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News December 19, 2011 Issue

Report Says Adviser SRO Costs Would Be Significantly Higher Than Enhanced SEC Oversight

On December 15, the Boston Consulting Group (BCG) released a report finding that an SRO oversight regime would cost advisers double what they would pay in user fees to support an enhanced existing SEC oversight program.

The report was commissioned by an industry group comprised of the Investment Adviser Association (IAA), Certified Financial Planner Board of Standards (CFPBS), National Association of Personal Financial Advisers (NAPFA), Financial Planning Association (FPA), and TD Ameritrade Institutional (TDAI). In the report, BCG analyzed the costs of the three options outlined in the SEC’s Dodd-Frank Act Section 914 report on the enhanced oversight of advisers. The report based cost findings on an assumption that advisers would be examined on average once every four years.

The bottom line?

BCG’s independent analysis projected that the average fee per advisory firm would be $27,300 a year for a full "enhanced" SEC examination program, $51,700 a year for an SRO operated by FINRA, and $57,400 a year for a newly formed adviser SRO.

FINRA, which has been lobbying to become an adviser SRO, immediately took issue with the findings. In a statement, FINRA challenged the data on which the report was based, calling its cost projections "wildly inflated" and the methodology "flawed" and unclear. FINRA said BCG never met with FINRA or the SEC to explore costs, and never asked for a meeting.

BCG partner Gary Shub responded that BCG expected future discussions with both FINRA and the SEC regarding the results of the report, and that there is ample public data to support the findings. "We are very confident in the report’s analysis and findings," he said.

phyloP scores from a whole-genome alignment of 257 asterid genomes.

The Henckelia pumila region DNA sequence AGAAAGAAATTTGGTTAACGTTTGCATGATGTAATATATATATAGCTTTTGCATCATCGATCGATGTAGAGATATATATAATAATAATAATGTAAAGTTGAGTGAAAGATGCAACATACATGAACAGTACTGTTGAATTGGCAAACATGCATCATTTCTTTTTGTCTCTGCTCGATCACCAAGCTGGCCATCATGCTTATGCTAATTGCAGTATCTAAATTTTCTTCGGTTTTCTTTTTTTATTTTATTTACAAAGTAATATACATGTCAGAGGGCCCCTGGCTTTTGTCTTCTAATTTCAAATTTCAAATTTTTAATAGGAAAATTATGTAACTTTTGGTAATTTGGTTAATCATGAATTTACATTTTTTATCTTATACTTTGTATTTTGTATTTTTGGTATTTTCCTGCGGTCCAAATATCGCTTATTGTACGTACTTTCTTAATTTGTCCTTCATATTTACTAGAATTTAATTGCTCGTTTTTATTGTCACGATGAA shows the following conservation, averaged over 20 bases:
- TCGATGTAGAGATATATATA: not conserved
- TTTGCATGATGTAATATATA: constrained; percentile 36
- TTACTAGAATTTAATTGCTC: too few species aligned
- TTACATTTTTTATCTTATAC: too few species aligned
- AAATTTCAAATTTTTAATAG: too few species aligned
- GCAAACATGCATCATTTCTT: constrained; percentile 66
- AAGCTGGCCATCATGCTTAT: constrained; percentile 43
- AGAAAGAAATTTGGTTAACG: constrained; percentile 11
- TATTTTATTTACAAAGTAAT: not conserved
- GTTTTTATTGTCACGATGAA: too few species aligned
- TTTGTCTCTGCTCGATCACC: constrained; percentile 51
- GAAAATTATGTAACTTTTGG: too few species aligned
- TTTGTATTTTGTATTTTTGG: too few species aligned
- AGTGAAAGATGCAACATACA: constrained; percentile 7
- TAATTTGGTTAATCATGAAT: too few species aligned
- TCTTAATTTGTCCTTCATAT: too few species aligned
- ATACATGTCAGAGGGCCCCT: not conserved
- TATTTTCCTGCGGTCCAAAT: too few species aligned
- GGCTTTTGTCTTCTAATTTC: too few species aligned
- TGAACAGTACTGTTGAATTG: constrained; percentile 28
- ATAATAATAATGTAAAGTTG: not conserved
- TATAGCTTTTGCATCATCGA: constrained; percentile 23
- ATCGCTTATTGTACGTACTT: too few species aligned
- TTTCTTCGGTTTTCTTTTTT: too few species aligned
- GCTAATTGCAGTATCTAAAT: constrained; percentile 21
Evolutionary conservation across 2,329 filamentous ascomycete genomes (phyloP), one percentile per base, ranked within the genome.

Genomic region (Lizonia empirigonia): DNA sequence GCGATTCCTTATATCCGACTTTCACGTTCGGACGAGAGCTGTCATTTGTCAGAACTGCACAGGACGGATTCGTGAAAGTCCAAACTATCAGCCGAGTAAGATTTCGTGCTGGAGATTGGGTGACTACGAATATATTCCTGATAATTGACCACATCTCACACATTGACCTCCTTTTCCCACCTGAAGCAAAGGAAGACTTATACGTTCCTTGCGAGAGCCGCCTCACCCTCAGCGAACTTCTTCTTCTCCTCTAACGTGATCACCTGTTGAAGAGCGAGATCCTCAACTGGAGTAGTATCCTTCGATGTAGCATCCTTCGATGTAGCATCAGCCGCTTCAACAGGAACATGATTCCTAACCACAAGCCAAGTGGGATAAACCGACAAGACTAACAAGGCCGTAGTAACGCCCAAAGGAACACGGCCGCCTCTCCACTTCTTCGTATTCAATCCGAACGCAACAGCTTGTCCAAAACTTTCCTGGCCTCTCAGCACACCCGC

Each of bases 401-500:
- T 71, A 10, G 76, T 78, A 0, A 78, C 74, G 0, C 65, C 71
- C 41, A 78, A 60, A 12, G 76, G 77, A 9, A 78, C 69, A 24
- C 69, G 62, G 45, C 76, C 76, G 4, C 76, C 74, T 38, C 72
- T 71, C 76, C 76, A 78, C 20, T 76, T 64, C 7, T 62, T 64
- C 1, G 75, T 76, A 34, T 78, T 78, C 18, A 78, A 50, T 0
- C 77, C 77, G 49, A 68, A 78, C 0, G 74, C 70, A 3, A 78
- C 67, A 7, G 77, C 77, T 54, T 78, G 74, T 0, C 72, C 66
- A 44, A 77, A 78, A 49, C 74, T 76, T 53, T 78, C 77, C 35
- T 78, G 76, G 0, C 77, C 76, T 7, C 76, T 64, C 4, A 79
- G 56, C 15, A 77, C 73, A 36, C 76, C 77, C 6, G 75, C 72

There are two key takeaways from the report, said Shub. First, the SRO options are significantly more costly approaches than enhanced SEC oversight. Second, BCG found that advisory firms "overwhelmingly" preferred continuing SEC oversight to oversight by any SRO – even if SEC fees would become materially higher than SRO fees.

More than 80 percent of advisers said they preferred the SEC over a FINRA-IA SRO in the context of a user fee that would be about 24 percent lower than a FINRA membership fee. However, even if the cost of continued SEC oversight was twice the cost of a FINRA IA SRO, 58 percent of the 424 advisers surveyed indicated that they would still prefer SEC oversight. More than 60 percent of dual registrants said they would prefer the SEC to a FINRA IA SRO. BCG said the adviser group surveyed was broad based, and the survey results "are statistically significant at a 95 percent confidence level, +/- four percent."

In a joint press conference this afternoon, representatives from the industry group highlighted the intangible costs of an SRO approach as well.

CFPBS CEO Kevin Keller called any SRO "an unnecessary new bureaucracy" and said that the BCG study "presents a compelling economic case to keep oversight of investment advisers at the SEC."

NAPFA chair Susan John said FINRA’s lack of experience overseeing advisers and its "rules-based regime" prevent it from being well-positioned to be an adviser SRO.

IAA executive director David Tittsworth noted that FINRA’s lack of accountability, lack of a track record, and lack of any adviser oversight experience, as well as its being outside Congressional oversight all underscore that outsourcing to FINRA is "not the way to go."

"We think the way forward is clear," said TDIA managing director for advisor advocacy and industry affairs Skip Schweiss. "Keep oversight with the SEC."